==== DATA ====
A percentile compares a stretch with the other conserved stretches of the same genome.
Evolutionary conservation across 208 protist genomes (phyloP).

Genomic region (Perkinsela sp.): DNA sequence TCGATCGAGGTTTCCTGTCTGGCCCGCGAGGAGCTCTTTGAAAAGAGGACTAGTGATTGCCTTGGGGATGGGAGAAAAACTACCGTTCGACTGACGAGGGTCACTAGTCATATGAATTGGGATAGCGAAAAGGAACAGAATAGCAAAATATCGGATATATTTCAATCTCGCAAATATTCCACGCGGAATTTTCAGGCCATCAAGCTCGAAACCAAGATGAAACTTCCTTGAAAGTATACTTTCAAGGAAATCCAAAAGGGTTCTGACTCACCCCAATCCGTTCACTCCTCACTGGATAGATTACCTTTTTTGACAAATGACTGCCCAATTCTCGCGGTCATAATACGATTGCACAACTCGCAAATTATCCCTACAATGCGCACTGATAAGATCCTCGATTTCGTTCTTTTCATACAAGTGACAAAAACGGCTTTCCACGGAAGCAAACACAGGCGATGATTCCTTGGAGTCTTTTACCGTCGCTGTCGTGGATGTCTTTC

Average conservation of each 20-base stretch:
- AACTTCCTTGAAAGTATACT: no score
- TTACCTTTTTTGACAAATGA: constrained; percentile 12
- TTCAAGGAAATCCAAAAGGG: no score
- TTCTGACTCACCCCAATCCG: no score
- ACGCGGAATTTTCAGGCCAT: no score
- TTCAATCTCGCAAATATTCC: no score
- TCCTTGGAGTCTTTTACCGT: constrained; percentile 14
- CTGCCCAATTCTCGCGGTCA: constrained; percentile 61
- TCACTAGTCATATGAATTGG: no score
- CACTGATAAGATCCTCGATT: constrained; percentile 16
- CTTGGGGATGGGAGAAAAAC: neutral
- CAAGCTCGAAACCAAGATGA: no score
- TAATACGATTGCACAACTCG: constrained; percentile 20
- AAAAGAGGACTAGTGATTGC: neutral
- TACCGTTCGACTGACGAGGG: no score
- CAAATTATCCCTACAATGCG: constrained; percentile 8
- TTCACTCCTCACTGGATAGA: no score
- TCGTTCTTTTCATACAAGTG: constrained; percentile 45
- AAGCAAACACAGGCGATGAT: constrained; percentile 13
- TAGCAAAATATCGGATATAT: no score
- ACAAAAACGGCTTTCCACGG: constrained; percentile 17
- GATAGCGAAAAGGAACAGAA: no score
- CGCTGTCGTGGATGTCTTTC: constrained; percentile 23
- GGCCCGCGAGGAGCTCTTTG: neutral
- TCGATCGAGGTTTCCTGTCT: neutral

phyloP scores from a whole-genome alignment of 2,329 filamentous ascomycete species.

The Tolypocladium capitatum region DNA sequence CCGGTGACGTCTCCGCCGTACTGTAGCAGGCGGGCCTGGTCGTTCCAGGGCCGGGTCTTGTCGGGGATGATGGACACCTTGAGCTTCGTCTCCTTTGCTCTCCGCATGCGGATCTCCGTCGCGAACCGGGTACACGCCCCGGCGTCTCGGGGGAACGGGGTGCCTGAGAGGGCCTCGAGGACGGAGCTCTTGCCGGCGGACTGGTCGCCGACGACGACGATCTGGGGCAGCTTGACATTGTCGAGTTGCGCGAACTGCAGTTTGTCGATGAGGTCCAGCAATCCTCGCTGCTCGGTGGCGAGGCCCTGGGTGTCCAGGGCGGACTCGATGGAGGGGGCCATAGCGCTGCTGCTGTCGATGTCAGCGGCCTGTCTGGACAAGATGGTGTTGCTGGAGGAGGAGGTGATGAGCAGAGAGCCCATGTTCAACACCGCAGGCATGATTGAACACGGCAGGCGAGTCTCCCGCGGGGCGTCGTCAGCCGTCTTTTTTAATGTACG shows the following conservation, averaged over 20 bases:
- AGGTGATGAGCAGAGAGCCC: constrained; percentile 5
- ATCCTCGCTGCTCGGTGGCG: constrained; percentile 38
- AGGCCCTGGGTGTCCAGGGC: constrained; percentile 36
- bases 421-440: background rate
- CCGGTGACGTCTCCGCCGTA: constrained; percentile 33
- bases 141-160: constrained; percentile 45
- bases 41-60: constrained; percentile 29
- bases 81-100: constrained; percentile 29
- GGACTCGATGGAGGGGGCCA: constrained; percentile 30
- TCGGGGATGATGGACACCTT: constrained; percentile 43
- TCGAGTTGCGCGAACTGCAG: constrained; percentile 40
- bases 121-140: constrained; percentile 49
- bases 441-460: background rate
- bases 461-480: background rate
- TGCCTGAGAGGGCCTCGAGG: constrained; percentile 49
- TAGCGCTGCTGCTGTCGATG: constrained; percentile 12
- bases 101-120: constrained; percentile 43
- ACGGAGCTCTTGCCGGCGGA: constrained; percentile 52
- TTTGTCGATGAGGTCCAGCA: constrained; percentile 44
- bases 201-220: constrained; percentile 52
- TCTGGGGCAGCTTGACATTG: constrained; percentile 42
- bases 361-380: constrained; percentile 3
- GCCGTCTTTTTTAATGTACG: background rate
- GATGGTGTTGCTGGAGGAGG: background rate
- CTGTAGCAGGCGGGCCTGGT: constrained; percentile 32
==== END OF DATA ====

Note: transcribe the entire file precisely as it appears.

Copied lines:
A percentile compares a stretch with the other conserved stretches of the same genome.
Evolutionary conservation across 208 protist genomes (phyloP).

Genomic region (Perkinsela sp.): DNA sequence TCGATCGAGGTTTCCTGTCTGGCCCGCGAGGAGCTCTTTGAAAAGAGGACTAGTGATTGCCTTGGGGATGGGAGAAAAACTACCGTTCGACTGACGAGGGTCACTAGTCATATGAATTGGGATAGCGAAAAGGAACAGAATAGCAAAATATCGGATATATTTCAATCTCGCAAATATTCCACGCGGAATTTTCAGGCCATCAAGCTCGAAACCAAGATGAAACTTCCTTGAAAGTATACTTTCAAGGAAATCCAAAAGGGTTCTGACTCACCCCAATCCGTTCACTCCTCACTGGATAGATTACCTTTTTTGACAAATGACTGCCCAATTCTCGCGGTCATAATACGATTGCACAACTCGCAAATTATCCCTACAATGCGCACTGATAAGATCCTCGATTTCGTTCTTTTCATACAAGTGACAAAAACGGCTTTCCACGGAAGCAAACACAGGCGATGATTCCTTGGAGTCTTTTACCGTCGCTGTCGTGGATGTCTTTC

Average conservation of each 20-base stretch:
- AACTTCCTTGAAAGTATACT: no score
- TTACCTTTTTTGACAAATGA: constrained; percentile 12
- TTCAAGGAAATCCAAAAGGG: no score
- TTCTGACTCACCCCAATCCG: no score
- ACGCGGAATTTTCAGGCCAT: no score
- TTCAATCTCGCAAATATTCC: no score
- TCCTTGGAGTCTTTTACCGT: constrained; percentile 14
- CTGCCCAATTCTCGCGGTCA: constrained; percentile 61
- TCACTAGTCATATGAATTGG: no score
- CACTGATAAGATCCTCGATT: constrained; percentile 16
- CTTGGGGATGGGAGAAAAAC: neutral
- CAAGCTCGAAACCAAGATGA: no score
- TAATACGATTGCACAACTCG: constrained; percentile 20
- AAAAGAGGACTAGTGATTGC: neutral
- TACCGTTCGACTGACGAGGG: no score
- CAAATTATCCCTACAATGCG: constrained; percentile 8
- TTCACTCCTCACTGGATAGA: no score
- TCGTTCTTTTCATACAAGTG: constrained; percentile 45
- AAGCAAACACAGGCGATGAT: constrained; percentile 13
- TAGCAAAATATCGGATATAT: no score
- ACAAAAACGGCTTTCCACGG: constrained; percentile 17
- GATAGCGAAAAGGAACAGAA: no score
- CGCTGTCGTGGATGTCTTTC: constrained; percentile 23
- GGCCCGCGAGGAGCTCTTTG: neutral
- TCGATCGAGGTTTCCTGTCT: neutral

phyloP scores from a whole-genome alignment of 2,329 filamentous ascomycete species.

The Tolypocladium capitatum region DNA sequence CCGGTGACGTCTCCGCCGTACTGTAGCAGGCGGGCCTGGTCGTTCCAGGGCCGGGTCTTGTCGGGGATGATGGACACCTTGAGCTTCGTCTCCTTTGCTCTCCGCATGCGGATCTCCGTCGCGAACCGGGTACACGCCCCGGCGTCTCGGGGGAACGGGGTGCCTGAGAGGGCCTCGAGGACGGAGCTCTTGCCGGCGGACTGGTCGCCGACGACGACGATCTGGGGCAGCTTGACATTGTCGAGTTGCGCGAACTGCAGTTTGTCGATGAGGTCCAGCAATCCTCGCTGCTCGGTGGCGAGGCCCTGGGTGTCCAGGGCGGACTCGATGGAGGGGGCCATAGCGCTGCTGCTGTCGATGTCAGCGGCCTGTCTGGACAAGATGGTGTTGCTGGAGGAGGAGGTGATGAGCAGAGAGCCCATGTTCAACACCGCAGGCATGATTGAACACGGCAGGCGAGTCTCCCGCGGGGCGTCGTCAGCCGTCTTTTTTAATGTACG shows the following conservation, averaged over 20 bases:
- AGGTGATGAGCAGAGAGCCC: constrained; percentile 5
- ATCCTCGCTGCTCGGTGGCG: constrained; percentile 38
- AGGCCCTGGGTGTCCAGGGC: constrained; percentile 36
- bases 421-440: background rate
- CCGGTGACGTCTCCGCCGTA: constrained; percentile 33
- bases 141-160: constrained; percentile 45
- bases 41-60: constrained; percentile 29
- bases 81-100: constrained; percentile 29
- GGACTCGATGGAGGGGGCCA: constrained; percentile 30
- TCGGGGATGATGGACACCTT: constrained; percentile 43
- TCGAGTTGCGCGAACTGCAG: constrained; percentile 40
- bases 121-140: constrained; percentile 49
- bases 441-460: background rate
- bases 461-480: background rate
- TGCCTGAGAGGGCCTCGAGG: constrained; percentile 49
- TAGCGCTGCTGCTGTCGATG: constrained; percentile 12
- bases 101-120: constrained; percentile 43
- ACGGAGCTCTTGCCGGCGGA: constrained; percentile 52
- TTTGTCGATGAGGTCCAGCA: constrained; percentile 44
- bases 201-220: constrained; percentile 52
- TCTGGGGCAGCTTGACATTG: constrained; percentile 42
- bases 361-380: constrained; percentile 3
- GCCGTCTTTTTTAATGTACG: background rate
- GATGGTGTTGCTGGAGGAGG: background rate
- CTGTAGCAGGCGGGCCTGGT: constrained; percentile 32